Ideas spread the same way.  They originate in small communities (the contagion stage), and if they have legs, they take off and "infect" the larger population (the epidemic stage).  For instance, that's what Facebook did.  The company started out in a college dorm room as an idea in the mind of one man, Mark Zuckerberg, and it spread to the entire world in less than 10 years.  It's been reported that the "Arab Spring" that engulfed the Middle East in 2011 was driven along by ordinary people who communicated with each other via Facebook.

Our political leaders have infected this nation and some would argue the rest of the world as well with a deadly virus that has the potential to alter the course of human events, and not for the better.  Food stamps, welfare, and seemingly permanent unemployment support are only part of the problem.  Our government has lavished entire segments of our society with largess that makes absolutely no sense from a fiscal or moral perspective.  Ethanol is an excellent case in point, but it is by no means the only example.  In my book, I say,

"President Obama has a 'green energy' fetish, and its effect on food prices shouldn't be minimized because food and energy inflation are taking a big bite out of US consumers' paychecks, and they are contributing to world hunger.  Consider ethanol, for example.  For the 2011-2012 marketing year, the US has mandated that 13 billion gallons of biofuels will be produced -- almost all of it coming from corn.  At a minimum, 4.65 billion bushels of US corn will be diverted to ethanol production, thus depriving a hungry world of that precious source of nutrients and driving up the price of corn for those who can afford to buy it."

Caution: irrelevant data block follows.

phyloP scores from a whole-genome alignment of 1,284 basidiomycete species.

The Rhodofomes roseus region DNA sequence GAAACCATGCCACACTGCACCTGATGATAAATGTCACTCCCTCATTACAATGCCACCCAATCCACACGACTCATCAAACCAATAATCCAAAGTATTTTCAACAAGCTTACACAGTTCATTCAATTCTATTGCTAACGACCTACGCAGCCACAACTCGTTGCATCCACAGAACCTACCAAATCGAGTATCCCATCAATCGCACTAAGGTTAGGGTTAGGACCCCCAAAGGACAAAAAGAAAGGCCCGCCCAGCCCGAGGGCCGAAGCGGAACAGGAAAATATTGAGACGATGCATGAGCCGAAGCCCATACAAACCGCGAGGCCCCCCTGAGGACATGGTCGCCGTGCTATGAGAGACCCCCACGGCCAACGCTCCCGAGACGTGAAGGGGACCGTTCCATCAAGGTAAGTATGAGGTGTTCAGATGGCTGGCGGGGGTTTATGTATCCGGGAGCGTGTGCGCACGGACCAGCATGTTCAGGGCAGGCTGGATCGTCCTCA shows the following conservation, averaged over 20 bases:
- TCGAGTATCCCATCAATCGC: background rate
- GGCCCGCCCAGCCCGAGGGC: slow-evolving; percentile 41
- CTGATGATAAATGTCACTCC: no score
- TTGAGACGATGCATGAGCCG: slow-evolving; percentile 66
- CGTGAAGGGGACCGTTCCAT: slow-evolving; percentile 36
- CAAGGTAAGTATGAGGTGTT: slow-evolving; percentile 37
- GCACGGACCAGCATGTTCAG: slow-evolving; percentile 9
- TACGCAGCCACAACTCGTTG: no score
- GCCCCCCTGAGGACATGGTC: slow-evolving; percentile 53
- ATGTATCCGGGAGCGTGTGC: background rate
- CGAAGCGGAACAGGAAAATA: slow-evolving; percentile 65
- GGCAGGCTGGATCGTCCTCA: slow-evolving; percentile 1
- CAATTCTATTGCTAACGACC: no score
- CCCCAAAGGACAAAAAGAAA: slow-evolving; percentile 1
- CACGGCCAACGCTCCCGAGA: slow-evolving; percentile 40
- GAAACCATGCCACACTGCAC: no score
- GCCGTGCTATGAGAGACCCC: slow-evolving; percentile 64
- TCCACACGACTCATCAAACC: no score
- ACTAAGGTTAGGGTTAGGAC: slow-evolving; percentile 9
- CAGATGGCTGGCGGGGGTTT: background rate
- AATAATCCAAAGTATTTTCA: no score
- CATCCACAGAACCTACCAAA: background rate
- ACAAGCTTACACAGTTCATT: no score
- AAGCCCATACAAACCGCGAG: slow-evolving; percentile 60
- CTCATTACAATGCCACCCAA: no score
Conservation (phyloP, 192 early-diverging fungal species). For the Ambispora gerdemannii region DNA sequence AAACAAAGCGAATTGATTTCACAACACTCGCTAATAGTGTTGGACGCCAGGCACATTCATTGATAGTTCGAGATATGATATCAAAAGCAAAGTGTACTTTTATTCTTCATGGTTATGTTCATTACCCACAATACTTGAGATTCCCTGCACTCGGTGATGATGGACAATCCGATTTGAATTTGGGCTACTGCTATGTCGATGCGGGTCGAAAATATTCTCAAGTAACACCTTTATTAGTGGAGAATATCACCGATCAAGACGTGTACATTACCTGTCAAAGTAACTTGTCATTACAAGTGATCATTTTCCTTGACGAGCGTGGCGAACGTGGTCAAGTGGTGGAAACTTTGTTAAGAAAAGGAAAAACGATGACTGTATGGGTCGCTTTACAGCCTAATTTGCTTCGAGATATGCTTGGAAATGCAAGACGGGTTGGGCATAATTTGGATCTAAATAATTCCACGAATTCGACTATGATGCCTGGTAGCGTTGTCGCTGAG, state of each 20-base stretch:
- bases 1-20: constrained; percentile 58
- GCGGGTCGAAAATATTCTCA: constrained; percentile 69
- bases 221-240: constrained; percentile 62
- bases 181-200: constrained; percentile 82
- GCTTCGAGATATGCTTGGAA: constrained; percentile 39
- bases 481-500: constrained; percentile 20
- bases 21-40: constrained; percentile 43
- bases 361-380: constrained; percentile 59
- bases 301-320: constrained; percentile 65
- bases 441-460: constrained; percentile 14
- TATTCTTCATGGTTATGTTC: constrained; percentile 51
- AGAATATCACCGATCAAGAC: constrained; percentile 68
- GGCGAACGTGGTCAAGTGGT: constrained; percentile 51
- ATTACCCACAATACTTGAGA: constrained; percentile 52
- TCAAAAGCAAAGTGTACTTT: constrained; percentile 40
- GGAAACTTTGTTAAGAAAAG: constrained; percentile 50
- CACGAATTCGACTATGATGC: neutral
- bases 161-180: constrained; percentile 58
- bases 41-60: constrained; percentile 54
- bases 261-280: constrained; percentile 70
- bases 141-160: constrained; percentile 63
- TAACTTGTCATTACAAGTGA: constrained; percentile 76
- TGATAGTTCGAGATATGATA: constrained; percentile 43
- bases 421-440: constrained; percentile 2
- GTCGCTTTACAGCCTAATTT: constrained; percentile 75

If ethanol were a good substitute for gasoline, increasing ethanol production despite its effect on commodity prices might make sense, but it's not.  Ethanol production reduces tax revenue from the sale of gasoline; it drives up the price of gasoline at the pump and contributes to inflation; it damages vehicles and increases repair costs; and it robs the world of a food staple.  The only thing that ethanol has going for it is a president with a "green energy" fetish.  If the decision to blend ethanol with gasoline had been made based on the merits of the case, there would be no ethanol blend fuel on the U.S. market today, and as I said, ethanol is just one example.  There are many, many others.

Thankfully, Congress has started the process of ending "the era of big taxpayer support for biofuels," but the battle is far from over.  In fact, it's just beginning.  Every line item in the federal budget needs to be carefully scrutinized to identify wasteful spending, and Congress has to summon up the courage to make the necessary cuts.  But that's not enough.  We need a president who realizes that we can't continue on our current path because it leads to insolvency or worse.  President Obama is definitely not that person.

Neil Snyder is a chaired professor emeritus at the University of Virginia.  His blog, SnyderTalk.com, is posted daily.  His latest book is titled If You Voted for Obama in 2008 to Prove You're Not a Racist, You Need to Vote for Someone Else in 2012 to Prove You're Not an Idiot.